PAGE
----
1. I'm new to this film criticism business, is there a difference between a film ABOUT misogynist people who feel like they deserve some unattainable and ridiculous macho heaven world and a film that tells us that is what we should think and feel about the state of the world?

    Feel free to say no...

    When watching fight club I've always felt like it is a portrait of people (or a person) who feel the things you so heavily criticise, rather than a call to arms that we should do them too. But maybe that is just how I watch it in order to make it enjoyable.

    Basically despite the fact that I personally really enjoy the stylised way the film (and book!) are narrated doesn't mean I agree with the narrator or Brad Pitt when they say stuff.

  2. There are two issues here I think.

    From my perspective, you are forced to spend 2 hours living in the hateful worldview of a particular character, which I can accept and sometimes even enjoy even when I don't agree with it (take Dostoevsky, for example, or numerous Mafia movies). But the movie takes this whole Freudian id/ego angle, which by its very nature generalizes about the entire male population (as Freud did), not just Edward Norton's character, or a particular sect of society. That's when it stops being a portrait of a person (or people) and comes off as trying to make some sort of larger point, and perhaps I'm oversensitive to that larger point in this film.

    The second thing is, that fakeout ending would make me hate any film, so it just compounded everything I already disliked by a factor of ten.

    Obviously I don't think I am really contributing to the body of academic film criticism here, but my comments are based on a visceral dislike, and in that case I was happy to have that backed up by respected crittics.

  3. These criticisms make sense only if you stop watching before Bob bites the big one. Fight Club is not an endorsement of nihilism, it's an emphatic rejection of it. Tyler Durden may be charismatic and seductive, he may initially seem to be the guy you'd really want to be, but the important thing to take away from this film is that he's a fucking lunatic. His rhetoric of emasculation and neglect is just as childish and ill-conceived as his attempted violent overthrow of consumer culture.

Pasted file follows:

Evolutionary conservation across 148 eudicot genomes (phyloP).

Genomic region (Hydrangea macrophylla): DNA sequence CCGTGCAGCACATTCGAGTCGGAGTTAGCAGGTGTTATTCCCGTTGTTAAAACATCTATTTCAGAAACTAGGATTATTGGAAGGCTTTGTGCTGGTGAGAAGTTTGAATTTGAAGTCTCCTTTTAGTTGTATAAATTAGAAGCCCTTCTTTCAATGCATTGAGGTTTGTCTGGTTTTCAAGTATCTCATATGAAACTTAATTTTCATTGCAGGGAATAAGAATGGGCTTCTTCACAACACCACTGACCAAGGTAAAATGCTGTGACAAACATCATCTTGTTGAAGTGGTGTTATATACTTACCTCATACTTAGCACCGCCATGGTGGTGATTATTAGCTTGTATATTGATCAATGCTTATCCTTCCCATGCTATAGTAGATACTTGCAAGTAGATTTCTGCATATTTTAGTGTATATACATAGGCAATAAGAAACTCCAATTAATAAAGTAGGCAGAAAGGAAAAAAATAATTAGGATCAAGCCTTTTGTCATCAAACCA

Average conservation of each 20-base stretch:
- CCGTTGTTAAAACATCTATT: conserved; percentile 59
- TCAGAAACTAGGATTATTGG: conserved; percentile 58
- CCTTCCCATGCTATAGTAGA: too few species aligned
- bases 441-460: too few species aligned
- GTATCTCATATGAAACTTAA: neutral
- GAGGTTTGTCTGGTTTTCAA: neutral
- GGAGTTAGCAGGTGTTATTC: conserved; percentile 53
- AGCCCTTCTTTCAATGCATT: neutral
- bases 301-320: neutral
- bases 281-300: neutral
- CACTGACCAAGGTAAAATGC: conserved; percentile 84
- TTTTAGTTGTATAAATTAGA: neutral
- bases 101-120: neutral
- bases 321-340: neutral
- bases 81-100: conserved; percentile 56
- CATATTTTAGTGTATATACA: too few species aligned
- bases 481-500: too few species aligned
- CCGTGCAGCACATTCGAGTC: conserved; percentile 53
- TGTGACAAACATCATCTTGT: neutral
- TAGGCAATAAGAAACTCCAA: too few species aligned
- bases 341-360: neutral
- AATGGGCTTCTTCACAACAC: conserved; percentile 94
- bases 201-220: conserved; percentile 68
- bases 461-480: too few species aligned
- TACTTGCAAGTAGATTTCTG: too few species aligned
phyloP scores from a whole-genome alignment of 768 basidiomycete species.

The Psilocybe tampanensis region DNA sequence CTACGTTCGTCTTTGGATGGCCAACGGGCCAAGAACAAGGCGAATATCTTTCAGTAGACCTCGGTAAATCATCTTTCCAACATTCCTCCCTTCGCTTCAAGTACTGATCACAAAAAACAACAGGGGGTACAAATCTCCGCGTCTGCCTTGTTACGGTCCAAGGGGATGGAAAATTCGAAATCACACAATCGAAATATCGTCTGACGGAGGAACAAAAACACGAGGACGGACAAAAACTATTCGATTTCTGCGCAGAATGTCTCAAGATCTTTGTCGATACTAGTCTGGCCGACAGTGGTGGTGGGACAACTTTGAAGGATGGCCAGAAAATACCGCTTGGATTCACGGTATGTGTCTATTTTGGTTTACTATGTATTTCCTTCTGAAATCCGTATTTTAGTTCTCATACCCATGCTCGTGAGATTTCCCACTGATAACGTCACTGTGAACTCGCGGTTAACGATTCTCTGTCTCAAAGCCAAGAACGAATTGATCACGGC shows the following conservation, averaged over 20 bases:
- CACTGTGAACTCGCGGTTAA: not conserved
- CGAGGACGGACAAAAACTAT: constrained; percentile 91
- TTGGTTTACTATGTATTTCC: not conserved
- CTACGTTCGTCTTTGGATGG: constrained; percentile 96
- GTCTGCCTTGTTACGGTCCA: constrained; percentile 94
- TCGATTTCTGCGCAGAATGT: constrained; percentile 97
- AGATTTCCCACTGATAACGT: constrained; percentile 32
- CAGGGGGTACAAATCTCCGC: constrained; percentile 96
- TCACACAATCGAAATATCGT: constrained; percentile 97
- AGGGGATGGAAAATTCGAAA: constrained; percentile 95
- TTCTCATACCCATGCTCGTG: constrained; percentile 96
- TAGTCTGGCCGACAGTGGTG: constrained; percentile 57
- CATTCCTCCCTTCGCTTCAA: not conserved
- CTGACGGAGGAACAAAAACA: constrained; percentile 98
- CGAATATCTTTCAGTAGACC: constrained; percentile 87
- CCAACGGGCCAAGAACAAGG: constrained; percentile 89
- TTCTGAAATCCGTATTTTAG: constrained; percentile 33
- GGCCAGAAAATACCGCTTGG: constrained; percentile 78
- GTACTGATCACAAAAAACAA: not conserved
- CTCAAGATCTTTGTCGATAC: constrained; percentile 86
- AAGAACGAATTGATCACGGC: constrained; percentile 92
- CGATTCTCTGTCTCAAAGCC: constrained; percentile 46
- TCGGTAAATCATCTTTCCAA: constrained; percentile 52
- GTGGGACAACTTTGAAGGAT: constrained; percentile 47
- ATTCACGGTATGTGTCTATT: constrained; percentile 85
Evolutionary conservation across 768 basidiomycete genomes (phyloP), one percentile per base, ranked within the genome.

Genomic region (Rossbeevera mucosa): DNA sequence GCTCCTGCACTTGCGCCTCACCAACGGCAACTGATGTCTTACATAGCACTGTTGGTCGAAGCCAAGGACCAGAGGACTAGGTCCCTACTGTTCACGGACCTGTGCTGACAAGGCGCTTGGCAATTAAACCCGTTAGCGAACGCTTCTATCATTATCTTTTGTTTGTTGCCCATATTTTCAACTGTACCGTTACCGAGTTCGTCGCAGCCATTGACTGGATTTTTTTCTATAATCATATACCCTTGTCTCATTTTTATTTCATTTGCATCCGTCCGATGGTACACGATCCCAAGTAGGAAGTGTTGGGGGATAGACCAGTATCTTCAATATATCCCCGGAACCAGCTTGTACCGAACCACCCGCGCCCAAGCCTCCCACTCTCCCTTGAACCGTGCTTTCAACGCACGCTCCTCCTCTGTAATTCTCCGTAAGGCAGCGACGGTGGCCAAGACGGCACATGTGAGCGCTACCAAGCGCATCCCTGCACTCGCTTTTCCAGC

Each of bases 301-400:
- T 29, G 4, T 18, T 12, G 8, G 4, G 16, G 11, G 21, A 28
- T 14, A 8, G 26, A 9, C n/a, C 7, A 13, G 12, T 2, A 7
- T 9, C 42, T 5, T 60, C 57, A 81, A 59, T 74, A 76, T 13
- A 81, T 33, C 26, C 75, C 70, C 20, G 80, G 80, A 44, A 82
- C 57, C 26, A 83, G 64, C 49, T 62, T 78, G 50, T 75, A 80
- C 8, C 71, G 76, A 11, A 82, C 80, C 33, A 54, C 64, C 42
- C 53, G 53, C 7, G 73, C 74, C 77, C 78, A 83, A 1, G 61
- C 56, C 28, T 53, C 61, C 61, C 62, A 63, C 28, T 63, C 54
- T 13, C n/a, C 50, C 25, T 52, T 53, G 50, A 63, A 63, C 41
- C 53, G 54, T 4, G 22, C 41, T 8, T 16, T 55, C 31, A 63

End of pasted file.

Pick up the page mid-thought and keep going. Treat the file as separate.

As to the twist, I do take your point about the violation of the audience's world, but remember who's telling us this story. From the very beginning it's quite explicitly Ed's POV, and at no point do the other characters react to Ed & Brad as if they are separate people. Why should unreliable narrators be restricted to prose fiction?

  4. I don't equate twist endings with unreliable narrators, they're completely different things. Twist endings show the the hand of the AUTHOR, not the narrator, which is why they spoil the narrative. Maybe I do react to strongly to this, because twist endings have ruined quite a few things for me, like Lost, and the entire Life on Mars/Ashes to Ashes franchise.

    Separately, unreliable narrators work in film and in literature only when the character has something serious at stake (Rashomon, Usual Suspects), or there's a larger mystery (American Psycho), or it REALLY says something about the person narrating (Invisible Man, We Need to Talk About Kevin). When you have this ridiculous twist ending, you find out that no one had anything at stake, Ed is mentally ill, and so it was all a lie just for the sake of being a lie and that's it.

  5. I would say that from Ed's (or Brad's, or maybe both?) point of view his life was at stake. Not in terms of survival but in terms of sliding into mediocre oblivion, so the 'get a life' sense of the word.

    But if you don't buy it then that won't work for you.